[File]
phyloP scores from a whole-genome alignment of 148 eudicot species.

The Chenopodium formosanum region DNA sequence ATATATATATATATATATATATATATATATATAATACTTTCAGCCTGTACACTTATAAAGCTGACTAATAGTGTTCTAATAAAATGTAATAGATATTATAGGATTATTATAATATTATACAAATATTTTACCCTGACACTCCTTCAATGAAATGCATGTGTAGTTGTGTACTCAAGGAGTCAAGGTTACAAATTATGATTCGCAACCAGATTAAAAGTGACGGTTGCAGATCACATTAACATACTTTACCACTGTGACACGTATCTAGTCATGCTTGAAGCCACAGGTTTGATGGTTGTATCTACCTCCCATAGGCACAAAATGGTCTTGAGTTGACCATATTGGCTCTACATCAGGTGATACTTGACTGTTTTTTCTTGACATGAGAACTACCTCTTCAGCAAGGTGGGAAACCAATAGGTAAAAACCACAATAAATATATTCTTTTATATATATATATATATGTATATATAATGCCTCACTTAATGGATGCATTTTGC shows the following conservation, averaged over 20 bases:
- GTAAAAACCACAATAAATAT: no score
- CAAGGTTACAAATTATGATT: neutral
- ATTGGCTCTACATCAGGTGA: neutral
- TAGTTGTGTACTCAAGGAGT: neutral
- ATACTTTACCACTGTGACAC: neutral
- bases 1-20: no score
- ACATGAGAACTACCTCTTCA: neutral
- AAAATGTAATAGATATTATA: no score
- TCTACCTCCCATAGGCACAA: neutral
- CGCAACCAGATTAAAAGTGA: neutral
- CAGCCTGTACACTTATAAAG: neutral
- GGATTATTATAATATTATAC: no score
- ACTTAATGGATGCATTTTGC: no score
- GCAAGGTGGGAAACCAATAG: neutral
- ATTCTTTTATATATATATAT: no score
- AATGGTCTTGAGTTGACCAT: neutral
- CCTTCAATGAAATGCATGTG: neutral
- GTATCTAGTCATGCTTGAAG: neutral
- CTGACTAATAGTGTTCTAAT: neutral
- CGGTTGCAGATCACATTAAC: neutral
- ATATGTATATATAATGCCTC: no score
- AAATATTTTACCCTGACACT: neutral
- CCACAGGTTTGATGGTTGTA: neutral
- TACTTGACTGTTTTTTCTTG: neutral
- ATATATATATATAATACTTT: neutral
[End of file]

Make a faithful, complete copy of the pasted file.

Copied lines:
phyloP scores from a whole-genome alignment of 148 eudicot species.

The Chenopodium formosanum region DNA sequence ATATATATATATATATATATATATATATATATAATACTTTCAGCCTGTACACTTATAAAGCTGACTAATAGTGTTCTAATAAAATGTAATAGATATTATAGGATTATTATAATATTATACAAATATTTTACCCTGACACTCCTTCAATGAAATGCATGTGTAGTTGTGTACTCAAGGAGTCAAGGTTACAAATTATGATTCGCAACCAGATTAAAAGTGACGGTTGCAGATCACATTAACATACTTTACCACTGTGACACGTATCTAGTCATGCTTGAAGCCACAGGTTTGATGGTTGTATCTACCTCCCATAGGCACAAAATGGTCTTGAGTTGACCATATTGGCTCTACATCAGGTGATACTTGACTGTTTTTTCTTGACATGAGAACTACCTCTTCAGCAAGGTGGGAAACCAATAGGTAAAAACCACAATAAATATATTCTTTTATATATATATATATATGTATATATAATGCCTCACTTAATGGATGCATTTTGC shows the following conservation, averaged over 20 bases:
- GTAAAAACCACAATAAATAT: no score
- CAAGGTTACAAATTATGATT: neutral
- ATTGGCTCTACATCAGGTGA: neutral
- TAGTTGTGTACTCAAGGAGT: neutral
- ATACTTTACCACTGTGACAC: neutral
- bases 1-20: no score
- ACATGAGAACTACCTCTTCA: neutral
- AAAATGTAATAGATATTATA: no score
- TCTACCTCCCATAGGCACAA: neutral
- CGCAACCAGATTAAAAGTGA: neutral
- CAGCCTGTACACTTATAAAG: neutral
- GGATTATTATAATATTATAC: no score
- ACTTAATGGATGCATTTTGC: no score
- GCAAGGTGGGAAACCAATAG: neutral
- ATTCTTTTATATATATATAT: no score
- AATGGTCTTGAGTTGACCAT: neutral
- CCTTCAATGAAATGCATGTG: neutral
- GTATCTAGTCATGCTTGAAG: neutral
- CTGACTAATAGTGTTCTAAT: neutral
- CGGTTGCAGATCACATTAAC: neutral
- ATATGTATATATAATGCCTC: no score
- AAATATTTTACCCTGACACT: neutral
- CCACAGGTTTGATGGTTGTA: neutral
- TACTTGACTGTTTTTTCTTG: neutral
- ATATATATATATAATACTTT: neutral